Using Tokenization to Keep Cardholder Data Safe
All merchants must comply with the industry’s mandate to protect cardholder information. Unfortunately, because of increased fraudulent activity in recent years, the task of keeping payment card data safe isn’t easy.
Payment Card Industry Data Security Standard
The Payment Card Industry has created a set of Data Security Standards. The PCI-DSS includes guidelines to help merchants secure the sensitive data that’s used during credit card transactions. PCI-DSS compliance creates a defense against data breaches and hackers.
Not only is achieving and maintaining a PCI-DSS compliant status a time-consuming and expensive task, it doesn’t always ensure total protection for cardholders. Data breaches still occur.
Many businesses look for ways to supplement their PCI-DSS protection. The most common supplementary security methods are end-to-end encryption and tokenization.
Addressing Security Vulnerability
Whether used separately or jointly, end-to-end encryption and tokenization help merchants reduce vulnerability during transaction processing.
There are two main points of vulnerability and each technology addresses a different issue:
|Technology||Vulnerability Issue Solved|
|End-to-End Encryption||E2EE secures data that would normally be exposed when the payment card information has been captured, but not yet sent to the acquirer for authorization.|
|Tokenization||Tokenization secures data that would normally be exposed while the merchant stores the payment card information after obtaining authorization.|
Choosing the appropriate security technology is a decision the merchant must carefully consider.
The State of Chargebacks 2018
Launched as a way of collecting and analyzing industry findings, the State of Chargebacks survey reflects the experiences of more than one thousand respondents in the card-not-present space. Download to learn the latest insights on fraud and chargeback management.Free Download
Tokenization replaces sensitive credit card information with a token (or alias). This means the merchant doesn’t store credit card numbers; tokens are accumulated instead.
After obtaining authorization from the issuing bank, the credit card information is sent to a highly-secure server (an independent third-party) called a tokenization vault.
The vault creates a unique number, consisting of randomly generated digits, that replaces the sensitive information. These new numbers, or tokens, are returned to the merchant.
The vault also maintains a carefully guarded database that is able to match the tokens with the authentic card information. This card information can be exchanged for the token when necessary (for example, disputing chargebacks).
Benefits of Tokenization
There are several benefits to tokenization:
- If the merchant experiences a security breach, the cardholder’s information is safe. The only thing the hacker would be able to access is the tokens—which would be completely useless.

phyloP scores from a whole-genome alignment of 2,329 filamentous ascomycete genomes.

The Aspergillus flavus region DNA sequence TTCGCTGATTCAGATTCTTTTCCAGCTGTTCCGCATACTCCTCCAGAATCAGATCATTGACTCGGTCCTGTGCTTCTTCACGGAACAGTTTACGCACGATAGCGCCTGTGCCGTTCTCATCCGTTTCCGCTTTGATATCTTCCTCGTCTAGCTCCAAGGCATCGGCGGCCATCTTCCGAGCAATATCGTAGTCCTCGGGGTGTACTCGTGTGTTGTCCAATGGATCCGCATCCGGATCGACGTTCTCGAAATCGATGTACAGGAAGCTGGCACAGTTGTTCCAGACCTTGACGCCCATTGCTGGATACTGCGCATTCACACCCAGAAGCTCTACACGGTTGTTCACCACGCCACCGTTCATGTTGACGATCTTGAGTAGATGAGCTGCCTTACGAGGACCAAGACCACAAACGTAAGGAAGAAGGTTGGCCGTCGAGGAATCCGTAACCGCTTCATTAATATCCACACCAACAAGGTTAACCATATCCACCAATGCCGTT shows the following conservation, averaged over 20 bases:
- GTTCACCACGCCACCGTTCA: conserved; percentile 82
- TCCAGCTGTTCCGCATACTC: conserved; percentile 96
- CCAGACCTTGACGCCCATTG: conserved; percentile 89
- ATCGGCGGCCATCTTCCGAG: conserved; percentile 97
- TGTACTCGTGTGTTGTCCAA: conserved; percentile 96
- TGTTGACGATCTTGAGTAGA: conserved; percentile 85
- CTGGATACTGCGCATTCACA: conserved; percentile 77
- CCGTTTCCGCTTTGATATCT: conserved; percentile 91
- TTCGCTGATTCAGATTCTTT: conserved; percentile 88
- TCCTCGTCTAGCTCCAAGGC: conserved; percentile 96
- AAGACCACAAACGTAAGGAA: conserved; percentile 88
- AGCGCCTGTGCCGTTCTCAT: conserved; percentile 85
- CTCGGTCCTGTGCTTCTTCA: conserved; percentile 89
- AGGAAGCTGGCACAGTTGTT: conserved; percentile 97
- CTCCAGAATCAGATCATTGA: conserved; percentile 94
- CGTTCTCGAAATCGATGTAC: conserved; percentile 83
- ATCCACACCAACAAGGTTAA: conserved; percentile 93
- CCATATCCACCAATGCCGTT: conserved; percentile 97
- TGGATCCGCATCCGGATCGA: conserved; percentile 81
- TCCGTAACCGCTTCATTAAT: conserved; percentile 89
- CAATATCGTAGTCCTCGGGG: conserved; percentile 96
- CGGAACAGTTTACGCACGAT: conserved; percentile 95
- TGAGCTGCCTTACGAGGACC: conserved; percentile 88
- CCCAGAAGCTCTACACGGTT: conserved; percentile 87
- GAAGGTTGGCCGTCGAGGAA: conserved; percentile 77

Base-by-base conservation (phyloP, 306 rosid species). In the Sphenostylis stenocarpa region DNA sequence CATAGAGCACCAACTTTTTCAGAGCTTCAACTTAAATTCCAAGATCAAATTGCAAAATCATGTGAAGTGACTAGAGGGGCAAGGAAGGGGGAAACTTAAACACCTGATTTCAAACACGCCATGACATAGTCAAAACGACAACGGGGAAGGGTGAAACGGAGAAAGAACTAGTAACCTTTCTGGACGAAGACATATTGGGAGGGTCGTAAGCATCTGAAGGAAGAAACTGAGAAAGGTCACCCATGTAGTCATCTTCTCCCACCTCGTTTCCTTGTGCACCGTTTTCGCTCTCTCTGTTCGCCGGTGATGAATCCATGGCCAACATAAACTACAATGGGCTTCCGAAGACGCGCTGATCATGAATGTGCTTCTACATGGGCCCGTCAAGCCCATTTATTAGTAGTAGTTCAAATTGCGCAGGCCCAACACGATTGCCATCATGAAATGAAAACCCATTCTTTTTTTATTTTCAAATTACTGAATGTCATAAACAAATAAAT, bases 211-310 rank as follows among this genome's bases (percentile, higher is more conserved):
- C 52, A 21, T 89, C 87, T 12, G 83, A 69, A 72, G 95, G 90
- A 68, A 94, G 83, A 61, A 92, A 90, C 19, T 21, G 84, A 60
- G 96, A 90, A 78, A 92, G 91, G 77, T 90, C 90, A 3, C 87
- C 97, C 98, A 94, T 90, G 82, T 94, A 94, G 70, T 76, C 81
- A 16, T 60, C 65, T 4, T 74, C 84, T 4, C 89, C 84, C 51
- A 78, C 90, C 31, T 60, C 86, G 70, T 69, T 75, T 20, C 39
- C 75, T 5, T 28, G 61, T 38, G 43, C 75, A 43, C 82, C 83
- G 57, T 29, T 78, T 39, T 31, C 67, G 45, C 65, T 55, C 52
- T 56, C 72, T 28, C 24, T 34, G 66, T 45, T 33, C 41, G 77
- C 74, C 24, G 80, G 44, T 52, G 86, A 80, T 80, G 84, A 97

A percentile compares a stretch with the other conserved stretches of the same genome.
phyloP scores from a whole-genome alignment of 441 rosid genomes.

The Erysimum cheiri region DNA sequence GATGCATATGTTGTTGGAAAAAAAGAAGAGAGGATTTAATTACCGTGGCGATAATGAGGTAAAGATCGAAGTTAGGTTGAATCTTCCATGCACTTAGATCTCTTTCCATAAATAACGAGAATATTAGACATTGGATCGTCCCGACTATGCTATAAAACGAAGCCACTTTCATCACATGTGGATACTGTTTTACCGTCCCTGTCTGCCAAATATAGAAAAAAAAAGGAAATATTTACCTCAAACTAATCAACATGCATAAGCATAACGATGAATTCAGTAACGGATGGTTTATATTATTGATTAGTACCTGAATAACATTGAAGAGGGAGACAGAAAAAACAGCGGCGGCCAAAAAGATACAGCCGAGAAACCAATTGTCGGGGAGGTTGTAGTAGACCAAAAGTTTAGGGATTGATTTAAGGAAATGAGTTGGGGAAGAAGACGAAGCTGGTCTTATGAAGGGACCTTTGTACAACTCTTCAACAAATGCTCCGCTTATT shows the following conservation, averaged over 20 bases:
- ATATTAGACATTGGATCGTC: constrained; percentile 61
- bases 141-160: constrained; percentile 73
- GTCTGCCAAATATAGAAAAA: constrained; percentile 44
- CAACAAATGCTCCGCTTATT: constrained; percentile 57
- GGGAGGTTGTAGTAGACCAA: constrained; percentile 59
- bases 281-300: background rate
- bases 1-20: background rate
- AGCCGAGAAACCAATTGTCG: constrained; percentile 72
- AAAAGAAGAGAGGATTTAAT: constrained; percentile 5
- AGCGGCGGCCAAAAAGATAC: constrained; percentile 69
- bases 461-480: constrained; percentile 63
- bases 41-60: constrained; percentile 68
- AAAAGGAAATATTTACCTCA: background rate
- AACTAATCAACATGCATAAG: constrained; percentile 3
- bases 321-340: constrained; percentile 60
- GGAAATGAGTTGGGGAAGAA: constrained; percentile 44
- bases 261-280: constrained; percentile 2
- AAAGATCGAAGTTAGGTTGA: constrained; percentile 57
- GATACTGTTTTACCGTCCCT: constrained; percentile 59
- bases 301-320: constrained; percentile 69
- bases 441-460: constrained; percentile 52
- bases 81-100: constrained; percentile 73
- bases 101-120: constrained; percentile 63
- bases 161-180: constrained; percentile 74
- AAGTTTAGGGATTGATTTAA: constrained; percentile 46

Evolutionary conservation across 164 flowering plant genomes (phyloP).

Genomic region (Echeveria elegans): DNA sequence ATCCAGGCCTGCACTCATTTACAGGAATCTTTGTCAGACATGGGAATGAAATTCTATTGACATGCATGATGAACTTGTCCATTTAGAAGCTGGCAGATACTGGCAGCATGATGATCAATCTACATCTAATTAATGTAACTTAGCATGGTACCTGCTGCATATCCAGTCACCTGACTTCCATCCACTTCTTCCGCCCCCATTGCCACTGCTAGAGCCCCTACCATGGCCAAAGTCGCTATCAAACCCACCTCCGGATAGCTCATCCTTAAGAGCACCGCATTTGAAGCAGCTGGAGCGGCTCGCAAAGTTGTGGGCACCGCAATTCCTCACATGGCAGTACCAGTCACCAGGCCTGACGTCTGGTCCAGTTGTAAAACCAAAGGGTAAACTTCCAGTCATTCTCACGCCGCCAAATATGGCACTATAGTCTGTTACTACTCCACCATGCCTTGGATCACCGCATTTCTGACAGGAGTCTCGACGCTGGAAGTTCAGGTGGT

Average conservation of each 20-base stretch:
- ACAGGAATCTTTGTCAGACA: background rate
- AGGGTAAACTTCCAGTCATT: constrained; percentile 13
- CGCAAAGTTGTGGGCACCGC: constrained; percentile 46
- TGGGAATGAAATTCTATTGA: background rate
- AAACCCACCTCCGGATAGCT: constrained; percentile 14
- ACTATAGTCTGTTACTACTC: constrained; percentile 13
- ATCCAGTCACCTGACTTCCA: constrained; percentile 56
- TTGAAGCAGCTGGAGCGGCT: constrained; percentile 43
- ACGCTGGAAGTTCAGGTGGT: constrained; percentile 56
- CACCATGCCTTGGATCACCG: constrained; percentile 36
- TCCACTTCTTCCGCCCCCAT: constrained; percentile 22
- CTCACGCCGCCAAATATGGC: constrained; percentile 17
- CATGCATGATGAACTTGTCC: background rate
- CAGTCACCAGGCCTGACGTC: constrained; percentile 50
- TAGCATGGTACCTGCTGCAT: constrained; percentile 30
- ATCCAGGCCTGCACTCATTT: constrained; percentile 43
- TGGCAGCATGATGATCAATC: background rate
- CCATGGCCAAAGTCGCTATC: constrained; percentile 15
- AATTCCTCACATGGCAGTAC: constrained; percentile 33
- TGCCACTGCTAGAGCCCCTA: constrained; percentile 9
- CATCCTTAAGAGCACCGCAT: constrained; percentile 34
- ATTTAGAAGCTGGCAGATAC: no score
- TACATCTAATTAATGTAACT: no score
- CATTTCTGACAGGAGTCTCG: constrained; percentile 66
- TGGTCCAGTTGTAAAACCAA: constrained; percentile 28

- Tokenization reduces the data environment that’s susceptible to PCI-DSS compliance requirements and audits. This saves the merchant both time and money.
- Many merchants prefer tokenization to end-to-end encryption because of the cost. Tokens are created once and then can be used seamlessly throughout the merchant’s system. The merchant doesn’t have to pay to encrypt the data, decrypt it, and then re-encrypt it again.
Considerations When Implementing Tokenization
Before proceeding with tokenization, there are several things a merchant should consider:
- Ideally, a merchant will be able to find a tokenization vendor that offers the most security with the least IT investment.
- If the business changes vendors or processors, the merchant will need to retain ownership of the tokenized data.
- Without additional products and support, cardholder information is still vulnerable during the short time period preceding authorization.
- Tokenization is an all-or-nothing security measure. It can’t be implemented piecemeal.
- Tokens should consist of random numbers. They should not be created using algorithms or any other predicable method that could be reversed.
- The token should have the same number of digits as the original card number.
- The last four digits of the token should be the same as the credit card number. The merchant can print this abbreviated information on the receipt and the cardholder won’t know it represents a token instead of a credit card number.
- To reduce the risk of a token number matching a real account number, tokens should not begin with the numbers associated with the major card networks (3, 4, 5, or 6).
- Merchants need to be able to quickly exchange tokens for actual card information when chargebacks are issued. The representment window is extremely limited; merchants can’t afford to have dispute efforts slowed down by tokenized data.
Costs Associated with Tokenization
Merchants should carefully consider the costs associated with implementing additional security efforts. However, merchants must also consider the cost of not taking appropriate preventative action.
Experts estimate the average security breach costs the merchant approximately $200 per compromised cardholder. Since the average breach affects 28,000 cardholders, the total cost of a security breach can be over $5.6 million per incident.
Another costly issue associated with tokenization is the mistaken belief that extra data security means decreased fraudulent activity. Tokenization reduces security risks, not fraud risks. Merchants are still incredibly susceptible to unauthorized transactions and the accompanying chargebacks.
If you’d like to learn more about keeping both your data and your revenue safe, let us know. Chargebacks911® offers turnkey services designed to produce long-term, sustainable growth.